New Year’s Resolution for 2009

I don’t know what it is, but I’m big on New Year’s Resolutions. I had someone point out to me a few years back that they were just silly because if you really wanted to change something about your life then you should just change it and not make a big deal out of it. While I mostly agree with that, the impetus and milestone that a new year provides are helpful.

Over the years, I’ve made several resolutions that have worked out very well, and some that haven’t worked at all. But, I’ve always learned from them and am glad that I’ve at least tried them.

As I’ve been thinking about what to do for 2009, it keeps getting mixed up with the other bunches of things swirling around in my brain. Namely, I’ve been reading and thinking quite a bit about the economy and the state of how Americans live their lives these days. I’m sure a lot of people are.

But I wasn’t one of the people that went out and bought a house. Nor a car. Nor a boat. Nor, really, did I do anything outstandingly fiscally irresponsible in the last few years. In fact, I’ve managed to clear off a lot of debt and generally run a tighter bank account than I ever have. Which, despite what I assumed as a child, actually allows me more freedom to do crazy things. Holy crap, I’ve turned into an adult!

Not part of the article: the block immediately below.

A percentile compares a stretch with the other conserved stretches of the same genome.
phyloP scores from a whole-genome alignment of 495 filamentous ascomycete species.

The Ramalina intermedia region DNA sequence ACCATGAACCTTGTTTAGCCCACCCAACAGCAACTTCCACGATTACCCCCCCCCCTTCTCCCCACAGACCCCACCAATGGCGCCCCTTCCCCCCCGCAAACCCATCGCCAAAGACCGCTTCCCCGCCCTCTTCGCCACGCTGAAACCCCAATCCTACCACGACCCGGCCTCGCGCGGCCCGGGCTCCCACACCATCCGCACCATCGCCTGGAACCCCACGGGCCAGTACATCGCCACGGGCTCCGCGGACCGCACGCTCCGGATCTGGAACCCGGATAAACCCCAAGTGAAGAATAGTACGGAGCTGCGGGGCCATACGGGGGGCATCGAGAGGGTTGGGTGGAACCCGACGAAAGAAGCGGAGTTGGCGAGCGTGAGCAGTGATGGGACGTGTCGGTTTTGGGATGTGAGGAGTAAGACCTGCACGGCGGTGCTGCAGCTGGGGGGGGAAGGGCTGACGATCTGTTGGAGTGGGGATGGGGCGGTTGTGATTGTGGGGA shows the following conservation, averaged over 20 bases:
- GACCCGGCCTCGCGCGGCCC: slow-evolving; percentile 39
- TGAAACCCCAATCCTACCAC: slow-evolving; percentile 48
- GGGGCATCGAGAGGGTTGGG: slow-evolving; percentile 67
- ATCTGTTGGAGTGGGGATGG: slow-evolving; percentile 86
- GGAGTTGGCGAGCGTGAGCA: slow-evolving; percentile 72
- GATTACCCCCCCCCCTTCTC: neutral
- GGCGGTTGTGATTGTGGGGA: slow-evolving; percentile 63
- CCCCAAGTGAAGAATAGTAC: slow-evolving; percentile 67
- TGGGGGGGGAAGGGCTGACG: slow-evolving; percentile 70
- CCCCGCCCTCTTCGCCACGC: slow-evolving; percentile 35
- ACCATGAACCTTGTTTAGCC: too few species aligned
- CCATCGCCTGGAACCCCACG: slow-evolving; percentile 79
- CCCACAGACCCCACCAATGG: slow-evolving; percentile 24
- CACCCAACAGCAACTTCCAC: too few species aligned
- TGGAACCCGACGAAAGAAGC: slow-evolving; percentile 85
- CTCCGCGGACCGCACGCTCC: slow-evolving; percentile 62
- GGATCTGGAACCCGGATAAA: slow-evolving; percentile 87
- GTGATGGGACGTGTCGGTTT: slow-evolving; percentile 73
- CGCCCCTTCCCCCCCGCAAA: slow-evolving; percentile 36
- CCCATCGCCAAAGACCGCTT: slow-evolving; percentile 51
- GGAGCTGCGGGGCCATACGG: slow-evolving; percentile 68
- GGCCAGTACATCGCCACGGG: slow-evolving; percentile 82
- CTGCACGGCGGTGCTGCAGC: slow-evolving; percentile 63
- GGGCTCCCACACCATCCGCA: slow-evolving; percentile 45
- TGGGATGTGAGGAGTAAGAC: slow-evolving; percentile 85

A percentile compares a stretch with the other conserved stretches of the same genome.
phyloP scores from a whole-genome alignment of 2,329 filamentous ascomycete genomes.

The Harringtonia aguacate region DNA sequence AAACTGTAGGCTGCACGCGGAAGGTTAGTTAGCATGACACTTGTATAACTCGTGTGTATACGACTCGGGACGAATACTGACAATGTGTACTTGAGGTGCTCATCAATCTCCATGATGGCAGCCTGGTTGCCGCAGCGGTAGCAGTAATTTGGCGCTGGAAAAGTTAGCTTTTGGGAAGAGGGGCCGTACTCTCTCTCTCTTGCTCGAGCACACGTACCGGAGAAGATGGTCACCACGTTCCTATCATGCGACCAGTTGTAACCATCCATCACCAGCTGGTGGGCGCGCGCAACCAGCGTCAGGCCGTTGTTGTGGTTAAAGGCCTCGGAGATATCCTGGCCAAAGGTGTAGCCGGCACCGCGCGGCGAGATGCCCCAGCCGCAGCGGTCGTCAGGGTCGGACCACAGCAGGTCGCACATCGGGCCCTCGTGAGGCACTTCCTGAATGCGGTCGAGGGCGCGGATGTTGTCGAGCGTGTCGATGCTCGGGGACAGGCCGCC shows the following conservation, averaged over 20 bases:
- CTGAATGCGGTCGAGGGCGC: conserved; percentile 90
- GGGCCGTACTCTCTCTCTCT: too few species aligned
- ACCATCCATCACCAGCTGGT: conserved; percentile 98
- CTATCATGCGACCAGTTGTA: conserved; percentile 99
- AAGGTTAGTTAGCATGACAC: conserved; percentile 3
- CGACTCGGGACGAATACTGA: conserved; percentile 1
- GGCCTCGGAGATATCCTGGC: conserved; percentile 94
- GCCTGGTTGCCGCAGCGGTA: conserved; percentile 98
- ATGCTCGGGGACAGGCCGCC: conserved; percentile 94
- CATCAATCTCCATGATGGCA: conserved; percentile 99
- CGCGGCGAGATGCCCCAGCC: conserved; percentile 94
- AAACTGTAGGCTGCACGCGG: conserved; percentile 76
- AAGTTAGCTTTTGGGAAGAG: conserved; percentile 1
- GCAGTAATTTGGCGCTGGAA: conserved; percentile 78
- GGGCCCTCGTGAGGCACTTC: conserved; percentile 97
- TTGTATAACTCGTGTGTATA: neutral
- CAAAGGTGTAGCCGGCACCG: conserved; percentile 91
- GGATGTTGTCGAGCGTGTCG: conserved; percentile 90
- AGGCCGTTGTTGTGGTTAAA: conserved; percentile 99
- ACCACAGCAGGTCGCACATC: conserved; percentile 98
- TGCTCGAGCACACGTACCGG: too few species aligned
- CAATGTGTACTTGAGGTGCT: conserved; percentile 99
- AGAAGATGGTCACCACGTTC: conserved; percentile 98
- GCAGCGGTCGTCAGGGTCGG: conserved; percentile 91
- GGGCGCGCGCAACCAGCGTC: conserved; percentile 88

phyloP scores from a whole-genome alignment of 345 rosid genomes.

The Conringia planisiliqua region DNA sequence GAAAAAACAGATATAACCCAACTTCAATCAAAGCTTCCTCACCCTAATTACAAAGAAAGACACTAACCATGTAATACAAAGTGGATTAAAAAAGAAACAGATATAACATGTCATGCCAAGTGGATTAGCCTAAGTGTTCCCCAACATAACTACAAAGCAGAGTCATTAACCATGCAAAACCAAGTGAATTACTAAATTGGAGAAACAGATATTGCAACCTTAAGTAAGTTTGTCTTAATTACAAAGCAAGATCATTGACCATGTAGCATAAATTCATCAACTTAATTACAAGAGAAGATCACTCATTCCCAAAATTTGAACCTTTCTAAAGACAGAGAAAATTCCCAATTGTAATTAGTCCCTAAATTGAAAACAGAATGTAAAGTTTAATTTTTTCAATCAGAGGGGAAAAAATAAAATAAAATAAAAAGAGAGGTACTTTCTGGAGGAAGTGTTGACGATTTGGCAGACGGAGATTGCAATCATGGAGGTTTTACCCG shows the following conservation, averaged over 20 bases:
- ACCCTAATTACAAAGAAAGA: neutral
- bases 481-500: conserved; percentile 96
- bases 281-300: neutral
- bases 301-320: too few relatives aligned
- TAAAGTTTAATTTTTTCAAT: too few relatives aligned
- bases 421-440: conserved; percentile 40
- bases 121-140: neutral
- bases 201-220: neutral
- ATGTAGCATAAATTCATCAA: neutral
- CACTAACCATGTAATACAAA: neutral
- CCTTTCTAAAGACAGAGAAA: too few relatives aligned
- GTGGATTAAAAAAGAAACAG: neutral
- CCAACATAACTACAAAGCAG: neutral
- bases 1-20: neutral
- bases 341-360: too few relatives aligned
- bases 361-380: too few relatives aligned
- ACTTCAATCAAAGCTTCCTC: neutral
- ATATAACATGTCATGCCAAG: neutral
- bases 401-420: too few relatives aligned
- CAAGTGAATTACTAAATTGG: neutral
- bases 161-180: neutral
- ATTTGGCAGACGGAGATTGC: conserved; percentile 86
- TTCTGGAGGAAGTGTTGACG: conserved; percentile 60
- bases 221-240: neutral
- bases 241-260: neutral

Having a zookeeper for a wife, I’m even educated enough to make environmentally- and socially-aware choices in my consumption and lifestyle. I’m not perfect by any means, and I’m not quite living the dream (nor do I really want to), but I generally feel good about my life.

So, in that respect, there’s no easy out for me for a resolution.

I keep coming back to the American lifestyle. I think I’m a typical high-mid-income-level American, and I do the typical things associated with that bracket. That’s where all of my reading comes in, and that’s where things will probably start to get a little contentious with you, dear reader.

I think my resolution for 2009 will be to shop at Wal-mart as little as possible. I’m not going to start castigating myself if I have no other options and up there, but if I can make a conscious effort to shop elsewhere then great.

Why Wal-mart? It sounds so silly, right?

Much of what I’ve been reading lately ties back into one central point: the growing stratification of the American classes. That is, the rich are getting richer and the poor are getting poorer. We’re busy talking about bailouts and mortgage crises and all that, but if you start tracing everything backwards, you end up not at the rich bankers but at Wal-mart.

On the surface it seems like Wal-mart is doing a good thing: it offers deeply discounted prices on almost every item you could possibly need to live in this country. Lower prices mean that people have more money to spend elsewhere, right? What could possibly be wrong with that?

There are entire books written on the subject, and I certainly don’t pretend to be any sort of authority on the subject, but here’s what I’ve learned.

It screws over the workers.